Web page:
Introduction Kepler's New Astronomy Three Models Kepler's Departure Finding "Oppositions" The "Mean" Sun Twelve Observations Ptolemy's "Equant" A "Vicarious Hypothesis" Earth's Motion An "Immaterial Species" Area-Time PrincipleAn Ellipse Conclusion On ProportionRecommended Books

 

 

The Ellipse

"If the usual popular accounts of Kepler's Mars work are anything to go by," William H. Donahue noted in a 1988 article in the Journal of the History of Astronomy, "all he had to do was plot points on the orbit by triangulation and note that they all fall on an ellipse with one focus at the Sun." Donahue continues,  "To the few scholars who have actually studied Kepler's New astronomy (1609), however, it is clear that the points plotted do not fall so neatly."

A 1968 study by Curtis Wilson indicated, Donahue notes, that Kepler "could not possibly have used the triangulation to determine the orbit, because the procedure of triangulation was too imprecise."  Rather, Kepler used the triangulation "only as a guide to his theorizing."

Kepler had discovered that the orbit of Mars could not be a circle but rather some kind of oval shape.  We discuss his geometrical demonstration here.

After ruling out various possibilities using a triangulation procedure that employed the physically false but accurately predictive "vicarious hypothesis" to generate orbital elements, Kepler postulated the idea of an ellipse as the shape of the orbit.  He then used the elliptical model to generate a table of planetary positions, and tried to make it look as if he had arrived at these results by triangulation.  We might criticize him for this method, but why did Kepler get it right? 

Kepler had undertaken a study of the work on conic sections by the ancient Greek geometer Apollonius (3rd century BCE) as part of his effort to account for the phenomena of refraction in his Optics.  The idea that the circle, the ellipse, the parabola and the hyperbola are all generated by a continuous process of rotating the plane that cuts a cone, interested the astronomer.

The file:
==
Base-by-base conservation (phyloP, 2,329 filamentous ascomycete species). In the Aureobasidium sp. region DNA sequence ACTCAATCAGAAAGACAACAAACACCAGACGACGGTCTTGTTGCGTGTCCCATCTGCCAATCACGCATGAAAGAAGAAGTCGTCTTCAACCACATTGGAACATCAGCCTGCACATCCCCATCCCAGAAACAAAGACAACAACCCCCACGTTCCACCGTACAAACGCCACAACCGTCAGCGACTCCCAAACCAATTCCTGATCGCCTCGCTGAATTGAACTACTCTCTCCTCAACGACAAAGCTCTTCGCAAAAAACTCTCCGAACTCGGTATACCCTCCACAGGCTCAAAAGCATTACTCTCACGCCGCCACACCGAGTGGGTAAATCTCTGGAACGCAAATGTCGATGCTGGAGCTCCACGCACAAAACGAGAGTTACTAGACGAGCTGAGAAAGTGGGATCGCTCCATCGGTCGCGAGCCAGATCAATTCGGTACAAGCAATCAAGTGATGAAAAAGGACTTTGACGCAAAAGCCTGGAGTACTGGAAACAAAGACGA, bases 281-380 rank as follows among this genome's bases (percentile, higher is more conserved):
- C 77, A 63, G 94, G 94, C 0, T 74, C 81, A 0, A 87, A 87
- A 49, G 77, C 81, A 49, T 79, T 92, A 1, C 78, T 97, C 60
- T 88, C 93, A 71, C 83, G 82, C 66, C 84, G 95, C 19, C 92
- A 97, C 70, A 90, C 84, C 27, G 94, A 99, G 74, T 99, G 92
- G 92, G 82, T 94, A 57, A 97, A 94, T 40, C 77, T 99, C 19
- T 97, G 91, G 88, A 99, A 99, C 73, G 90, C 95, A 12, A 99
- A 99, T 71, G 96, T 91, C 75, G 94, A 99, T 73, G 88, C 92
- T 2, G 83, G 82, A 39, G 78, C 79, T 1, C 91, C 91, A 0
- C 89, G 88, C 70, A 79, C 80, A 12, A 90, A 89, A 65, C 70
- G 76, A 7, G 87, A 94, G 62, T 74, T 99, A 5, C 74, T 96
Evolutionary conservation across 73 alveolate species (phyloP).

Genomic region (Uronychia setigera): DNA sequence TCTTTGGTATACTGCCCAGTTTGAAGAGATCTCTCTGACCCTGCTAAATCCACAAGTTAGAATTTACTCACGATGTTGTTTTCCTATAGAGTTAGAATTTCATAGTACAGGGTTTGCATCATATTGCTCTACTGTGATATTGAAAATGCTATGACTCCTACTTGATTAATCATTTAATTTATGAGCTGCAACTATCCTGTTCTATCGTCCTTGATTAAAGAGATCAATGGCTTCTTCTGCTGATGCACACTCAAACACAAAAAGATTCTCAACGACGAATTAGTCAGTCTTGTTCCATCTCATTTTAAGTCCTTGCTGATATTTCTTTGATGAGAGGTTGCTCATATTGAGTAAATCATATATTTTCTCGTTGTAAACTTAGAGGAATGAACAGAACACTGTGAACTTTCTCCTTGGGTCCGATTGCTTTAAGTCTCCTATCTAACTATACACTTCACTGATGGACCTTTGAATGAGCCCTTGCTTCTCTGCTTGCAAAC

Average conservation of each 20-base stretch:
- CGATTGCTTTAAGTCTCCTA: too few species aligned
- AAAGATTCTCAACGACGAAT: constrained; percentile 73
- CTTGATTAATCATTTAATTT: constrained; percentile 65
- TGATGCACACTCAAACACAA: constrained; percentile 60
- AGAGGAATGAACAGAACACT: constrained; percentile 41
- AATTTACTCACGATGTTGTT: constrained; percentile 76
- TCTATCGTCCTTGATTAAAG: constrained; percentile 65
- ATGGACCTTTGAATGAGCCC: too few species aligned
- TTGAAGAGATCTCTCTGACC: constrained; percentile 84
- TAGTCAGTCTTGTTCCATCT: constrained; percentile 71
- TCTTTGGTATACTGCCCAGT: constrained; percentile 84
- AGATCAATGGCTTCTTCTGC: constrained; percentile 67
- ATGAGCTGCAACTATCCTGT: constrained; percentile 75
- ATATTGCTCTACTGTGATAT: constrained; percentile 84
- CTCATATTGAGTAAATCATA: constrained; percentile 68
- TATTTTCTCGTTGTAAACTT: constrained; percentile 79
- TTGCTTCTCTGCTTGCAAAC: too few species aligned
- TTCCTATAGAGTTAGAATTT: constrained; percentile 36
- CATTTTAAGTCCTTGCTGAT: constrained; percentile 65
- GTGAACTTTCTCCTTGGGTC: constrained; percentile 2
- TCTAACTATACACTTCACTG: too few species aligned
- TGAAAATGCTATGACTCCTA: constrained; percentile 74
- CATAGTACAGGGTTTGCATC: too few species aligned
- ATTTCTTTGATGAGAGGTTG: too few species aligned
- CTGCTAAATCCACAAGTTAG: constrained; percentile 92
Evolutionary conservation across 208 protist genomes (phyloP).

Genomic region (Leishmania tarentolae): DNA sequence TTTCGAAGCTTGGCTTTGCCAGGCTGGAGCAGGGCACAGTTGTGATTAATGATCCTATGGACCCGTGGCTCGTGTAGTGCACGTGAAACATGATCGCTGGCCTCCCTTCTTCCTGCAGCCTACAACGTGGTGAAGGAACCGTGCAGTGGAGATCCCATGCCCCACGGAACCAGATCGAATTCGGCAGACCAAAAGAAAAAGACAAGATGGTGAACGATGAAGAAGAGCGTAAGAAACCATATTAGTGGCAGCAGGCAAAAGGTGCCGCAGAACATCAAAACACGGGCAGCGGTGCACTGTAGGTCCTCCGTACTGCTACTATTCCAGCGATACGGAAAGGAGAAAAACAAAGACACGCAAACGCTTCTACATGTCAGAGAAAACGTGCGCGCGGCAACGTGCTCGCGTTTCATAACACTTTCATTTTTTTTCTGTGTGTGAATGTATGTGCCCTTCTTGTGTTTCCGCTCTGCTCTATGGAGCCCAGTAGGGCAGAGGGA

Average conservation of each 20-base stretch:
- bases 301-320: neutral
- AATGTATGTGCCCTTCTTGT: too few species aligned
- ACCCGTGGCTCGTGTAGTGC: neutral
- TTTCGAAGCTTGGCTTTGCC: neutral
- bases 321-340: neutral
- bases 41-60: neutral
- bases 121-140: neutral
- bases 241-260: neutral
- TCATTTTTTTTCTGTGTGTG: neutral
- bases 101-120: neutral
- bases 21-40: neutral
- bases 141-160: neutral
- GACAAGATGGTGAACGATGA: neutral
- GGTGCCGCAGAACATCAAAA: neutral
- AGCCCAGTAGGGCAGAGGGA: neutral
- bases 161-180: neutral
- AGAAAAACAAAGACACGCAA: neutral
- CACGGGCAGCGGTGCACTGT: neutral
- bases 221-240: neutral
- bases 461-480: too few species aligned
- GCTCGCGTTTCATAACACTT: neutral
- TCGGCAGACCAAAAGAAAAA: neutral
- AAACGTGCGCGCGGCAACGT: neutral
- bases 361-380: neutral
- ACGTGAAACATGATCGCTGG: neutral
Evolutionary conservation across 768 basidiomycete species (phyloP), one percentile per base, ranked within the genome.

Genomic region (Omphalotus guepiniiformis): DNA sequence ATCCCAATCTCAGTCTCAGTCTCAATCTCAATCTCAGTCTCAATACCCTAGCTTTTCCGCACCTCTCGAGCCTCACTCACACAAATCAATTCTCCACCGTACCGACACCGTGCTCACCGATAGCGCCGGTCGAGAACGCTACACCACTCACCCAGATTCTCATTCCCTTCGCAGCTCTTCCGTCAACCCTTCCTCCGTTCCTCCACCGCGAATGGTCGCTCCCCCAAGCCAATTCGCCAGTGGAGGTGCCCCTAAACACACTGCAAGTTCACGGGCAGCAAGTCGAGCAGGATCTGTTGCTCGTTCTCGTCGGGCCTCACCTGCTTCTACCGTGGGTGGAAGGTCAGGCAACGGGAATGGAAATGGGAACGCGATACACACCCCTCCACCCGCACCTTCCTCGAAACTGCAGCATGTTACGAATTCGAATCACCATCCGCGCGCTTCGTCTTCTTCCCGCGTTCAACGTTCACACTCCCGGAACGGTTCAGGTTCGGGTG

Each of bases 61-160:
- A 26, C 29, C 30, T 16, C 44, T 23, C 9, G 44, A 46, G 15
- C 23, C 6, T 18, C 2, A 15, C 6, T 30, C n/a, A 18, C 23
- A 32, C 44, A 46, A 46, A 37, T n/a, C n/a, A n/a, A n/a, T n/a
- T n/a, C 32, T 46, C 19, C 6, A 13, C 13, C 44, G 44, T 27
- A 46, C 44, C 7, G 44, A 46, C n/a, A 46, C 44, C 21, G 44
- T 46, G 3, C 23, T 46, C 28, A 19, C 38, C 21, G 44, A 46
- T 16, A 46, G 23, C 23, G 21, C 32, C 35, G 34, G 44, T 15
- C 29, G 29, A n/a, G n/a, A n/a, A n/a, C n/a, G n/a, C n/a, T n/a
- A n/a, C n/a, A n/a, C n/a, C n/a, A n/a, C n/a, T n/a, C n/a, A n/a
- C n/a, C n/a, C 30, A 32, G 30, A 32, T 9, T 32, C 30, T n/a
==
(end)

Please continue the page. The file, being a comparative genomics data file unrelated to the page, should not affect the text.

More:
Furthermore, Kepler found that the difficulties which arose in using area to calculate the position of the planet on a circular orbit (due to the fact that the circular model was not centered on the Sun) vanished with the elliptical model.

 

In The New Astronomy Kepler noted a wide variety of unique, harmonic properties of the ellipse, such as those illustrated below, as part of an effort to make an argument for the shape as the form of the orbit based on a priori criteria.

An ellipse inscribed in a circle divides lines drawn from its major axis to the circle proportionally. Point "B" divides line AA' in the same proportion as point "D" divides line CC', and so on.

Kepler determined that the Sun must lie at one of the two foci of the ellipse (see the animation below).  Today, Kepler's "First Law" is the idea that a planetary orbit is an ellipse lying in a plane with the Sun at one focus.

   

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